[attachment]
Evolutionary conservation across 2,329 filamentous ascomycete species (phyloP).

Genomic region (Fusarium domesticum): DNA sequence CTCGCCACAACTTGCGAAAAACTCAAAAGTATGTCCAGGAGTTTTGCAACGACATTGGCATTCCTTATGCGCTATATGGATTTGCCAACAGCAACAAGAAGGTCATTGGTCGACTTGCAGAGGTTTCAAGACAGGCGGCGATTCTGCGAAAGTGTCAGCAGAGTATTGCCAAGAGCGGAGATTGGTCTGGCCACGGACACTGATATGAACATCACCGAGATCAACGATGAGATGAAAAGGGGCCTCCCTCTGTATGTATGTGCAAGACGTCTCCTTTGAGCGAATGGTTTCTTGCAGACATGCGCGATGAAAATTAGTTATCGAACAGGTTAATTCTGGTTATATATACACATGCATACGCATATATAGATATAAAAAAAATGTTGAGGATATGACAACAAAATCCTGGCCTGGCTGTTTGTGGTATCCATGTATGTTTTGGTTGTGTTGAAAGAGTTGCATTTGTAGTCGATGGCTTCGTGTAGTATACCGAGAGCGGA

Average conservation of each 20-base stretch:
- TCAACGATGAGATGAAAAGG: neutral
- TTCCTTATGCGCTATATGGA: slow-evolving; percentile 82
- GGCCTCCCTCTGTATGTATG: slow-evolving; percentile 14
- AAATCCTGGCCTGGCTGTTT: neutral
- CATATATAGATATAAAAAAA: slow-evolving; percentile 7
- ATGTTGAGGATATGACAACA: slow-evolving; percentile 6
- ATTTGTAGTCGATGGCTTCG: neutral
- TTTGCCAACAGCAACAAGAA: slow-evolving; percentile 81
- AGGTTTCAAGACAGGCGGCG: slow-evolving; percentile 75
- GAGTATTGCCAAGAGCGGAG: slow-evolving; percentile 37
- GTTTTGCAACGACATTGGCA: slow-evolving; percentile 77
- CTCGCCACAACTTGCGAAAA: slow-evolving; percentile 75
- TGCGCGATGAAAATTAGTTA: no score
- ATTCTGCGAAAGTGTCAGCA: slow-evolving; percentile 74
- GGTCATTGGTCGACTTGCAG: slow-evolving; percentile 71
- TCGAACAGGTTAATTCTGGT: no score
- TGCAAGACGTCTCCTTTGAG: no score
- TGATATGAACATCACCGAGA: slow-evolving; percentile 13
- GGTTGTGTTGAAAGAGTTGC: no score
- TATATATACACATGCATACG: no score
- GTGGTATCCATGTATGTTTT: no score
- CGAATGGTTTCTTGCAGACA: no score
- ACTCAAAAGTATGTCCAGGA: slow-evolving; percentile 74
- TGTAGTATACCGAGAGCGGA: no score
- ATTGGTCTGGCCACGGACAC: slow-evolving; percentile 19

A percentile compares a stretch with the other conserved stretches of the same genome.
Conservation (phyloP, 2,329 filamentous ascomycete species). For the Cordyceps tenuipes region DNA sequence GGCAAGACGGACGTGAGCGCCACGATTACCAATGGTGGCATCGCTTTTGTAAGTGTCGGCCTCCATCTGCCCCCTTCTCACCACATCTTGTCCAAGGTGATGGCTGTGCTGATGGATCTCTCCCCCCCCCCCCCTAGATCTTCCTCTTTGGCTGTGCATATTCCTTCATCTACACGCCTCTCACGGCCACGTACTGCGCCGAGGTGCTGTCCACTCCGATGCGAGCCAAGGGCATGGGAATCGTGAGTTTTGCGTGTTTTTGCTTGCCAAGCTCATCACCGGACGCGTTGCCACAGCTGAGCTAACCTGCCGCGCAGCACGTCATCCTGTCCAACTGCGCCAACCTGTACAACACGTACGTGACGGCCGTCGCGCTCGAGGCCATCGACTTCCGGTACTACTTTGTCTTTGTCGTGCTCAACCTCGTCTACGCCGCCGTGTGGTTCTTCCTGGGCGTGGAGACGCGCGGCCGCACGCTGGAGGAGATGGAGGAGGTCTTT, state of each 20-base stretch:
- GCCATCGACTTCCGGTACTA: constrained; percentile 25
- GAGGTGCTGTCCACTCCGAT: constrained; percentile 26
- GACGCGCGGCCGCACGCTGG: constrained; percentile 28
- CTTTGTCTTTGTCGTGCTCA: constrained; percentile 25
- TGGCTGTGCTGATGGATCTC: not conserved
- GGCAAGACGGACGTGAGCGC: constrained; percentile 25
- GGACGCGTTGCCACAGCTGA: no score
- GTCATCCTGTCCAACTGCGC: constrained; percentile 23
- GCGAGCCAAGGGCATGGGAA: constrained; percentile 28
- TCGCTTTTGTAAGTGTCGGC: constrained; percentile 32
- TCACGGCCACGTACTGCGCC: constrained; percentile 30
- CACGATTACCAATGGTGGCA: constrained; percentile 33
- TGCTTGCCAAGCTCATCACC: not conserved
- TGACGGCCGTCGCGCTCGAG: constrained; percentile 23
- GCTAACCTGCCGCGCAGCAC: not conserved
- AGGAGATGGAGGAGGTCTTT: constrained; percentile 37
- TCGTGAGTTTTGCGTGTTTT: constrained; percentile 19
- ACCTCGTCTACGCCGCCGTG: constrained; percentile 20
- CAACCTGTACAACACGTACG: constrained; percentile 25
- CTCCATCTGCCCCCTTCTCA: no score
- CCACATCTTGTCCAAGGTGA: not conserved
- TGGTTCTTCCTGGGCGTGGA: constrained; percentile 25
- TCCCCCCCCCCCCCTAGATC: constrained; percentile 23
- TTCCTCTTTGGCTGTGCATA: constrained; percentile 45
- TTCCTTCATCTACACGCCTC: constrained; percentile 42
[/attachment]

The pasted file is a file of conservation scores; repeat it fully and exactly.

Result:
Evolutionary conservation across 2,329 filamentous ascomycete species (phyloP).

Genomic region (Fusarium domesticum): DNA sequence CTCGCCACAACTTGCGAAAAACTCAAAAGTATGTCCAGGAGTTTTGCAACGACATTGGCATTCCTTATGCGCTATATGGATTTGCCAACAGCAACAAGAAGGTCATTGGTCGACTTGCAGAGGTTTCAAGACAGGCGGCGATTCTGCGAAAGTGTCAGCAGAGTATTGCCAAGAGCGGAGATTGGTCTGGCCACGGACACTGATATGAACATCACCGAGATCAACGATGAGATGAAAAGGGGCCTCCCTCTGTATGTATGTGCAAGACGTCTCCTTTGAGCGAATGGTTTCTTGCAGACATGCGCGATGAAAATTAGTTATCGAACAGGTTAATTCTGGTTATATATACACATGCATACGCATATATAGATATAAAAAAAATGTTGAGGATATGACAACAAAATCCTGGCCTGGCTGTTTGTGGTATCCATGTATGTTTTGGTTGTGTTGAAAGAGTTGCATTTGTAGTCGATGGCTTCGTGTAGTATACCGAGAGCGGA

Average conservation of each 20-base stretch:
- TCAACGATGAGATGAAAAGG: neutral
- TTCCTTATGCGCTATATGGA: slow-evolving; percentile 82
- GGCCTCCCTCTGTATGTATG: slow-evolving; percentile 14
- AAATCCTGGCCTGGCTGTTT: neutral
- CATATATAGATATAAAAAAA: slow-evolving; percentile 7
- ATGTTGAGGATATGACAACA: slow-evolving; percentile 6
- ATTTGTAGTCGATGGCTTCG: neutral
- TTTGCCAACAGCAACAAGAA: slow-evolving; percentile 81
- AGGTTTCAAGACAGGCGGCG: slow-evolving; percentile 75
- GAGTATTGCCAAGAGCGGAG: slow-evolving; percentile 37
- GTTTTGCAACGACATTGGCA: slow-evolving; percentile 77
- CTCGCCACAACTTGCGAAAA: slow-evolving; percentile 75
- TGCGCGATGAAAATTAGTTA: no score
- ATTCTGCGAAAGTGTCAGCA: slow-evolving; percentile 74
- GGTCATTGGTCGACTTGCAG: slow-evolving; percentile 71
- TCGAACAGGTTAATTCTGGT: no score
- TGCAAGACGTCTCCTTTGAG: no score
- TGATATGAACATCACCGAGA: slow-evolving; percentile 13
- GGTTGTGTTGAAAGAGTTGC: no score
- TATATATACACATGCATACG: no score
- GTGGTATCCATGTATGTTTT: no score
- CGAATGGTTTCTTGCAGACA: no score
- ACTCAAAAGTATGTCCAGGA: slow-evolving; percentile 74
- TGTAGTATACCGAGAGCGGA: no score
- ATTGGTCTGGCCACGGACAC: slow-evolving; percentile 19

A percentile compares a stretch with the other conserved stretches of the same genome.
Conservation (phyloP, 2,329 filamentous ascomycete species). For the Cordyceps tenuipes region DNA sequence GGCAAGACGGACGTGAGCGCCACGATTACCAATGGTGGCATCGCTTTTGTAAGTGTCGGCCTCCATCTGCCCCCTTCTCACCACATCTTGTCCAAGGTGATGGCTGTGCTGATGGATCTCTCCCCCCCCCCCCCTAGATCTTCCTCTTTGGCTGTGCATATTCCTTCATCTACACGCCTCTCACGGCCACGTACTGCGCCGAGGTGCTGTCCACTCCGATGCGAGCCAAGGGCATGGGAATCGTGAGTTTTGCGTGTTTTTGCTTGCCAAGCTCATCACCGGACGCGTTGCCACAGCTGAGCTAACCTGCCGCGCAGCACGTCATCCTGTCCAACTGCGCCAACCTGTACAACACGTACGTGACGGCCGTCGCGCTCGAGGCCATCGACTTCCGGTACTACTTTGTCTTTGTCGTGCTCAACCTCGTCTACGCCGCCGTGTGGTTCTTCCTGGGCGTGGAGACGCGCGGCCGCACGCTGGAGGAGATGGAGGAGGTCTTT, state of each 20-base stretch:
- GCCATCGACTTCCGGTACTA: constrained; percentile 25
- GAGGTGCTGTCCACTCCGAT: constrained; percentile 26
- GACGCGCGGCCGCACGCTGG: constrained; percentile 28
- CTTTGTCTTTGTCGTGCTCA: constrained; percentile 25
- TGGCTGTGCTGATGGATCTC: not conserved
- GGCAAGACGGACGTGAGCGC: constrained; percentile 25
- GGACGCGTTGCCACAGCTGA: no score
- GTCATCCTGTCCAACTGCGC: constrained; percentile 23
- GCGAGCCAAGGGCATGGGAA: constrained; percentile 28
- TCGCTTTTGTAAGTGTCGGC: constrained; percentile 32
- TCACGGCCACGTACTGCGCC: constrained; percentile 30
- CACGATTACCAATGGTGGCA: constrained; percentile 33
- TGCTTGCCAAGCTCATCACC: not conserved
- TGACGGCCGTCGCGCTCGAG: constrained; percentile 23
- GCTAACCTGCCGCGCAGCAC: not conserved
- AGGAGATGGAGGAGGTCTTT: constrained; percentile 37
- TCGTGAGTTTTGCGTGTTTT: constrained; percentile 19
- ACCTCGTCTACGCCGCCGTG: constrained; percentile 20
- CAACCTGTACAACACGTACG: constrained; percentile 25
- CTCCATCTGCCCCCTTCTCA: no score
- CCACATCTTGTCCAAGGTGA: not conserved
- TGGTTCTTCCTGGGCGTGGA: constrained; percentile 25
- TCCCCCCCCCCCCCTAGATC: constrained; percentile 23
- TTCCTCTTTGGCTGTGCATA: constrained; percentile 45
- TTCCTTCATCTACACGCCTC: constrained; percentile 42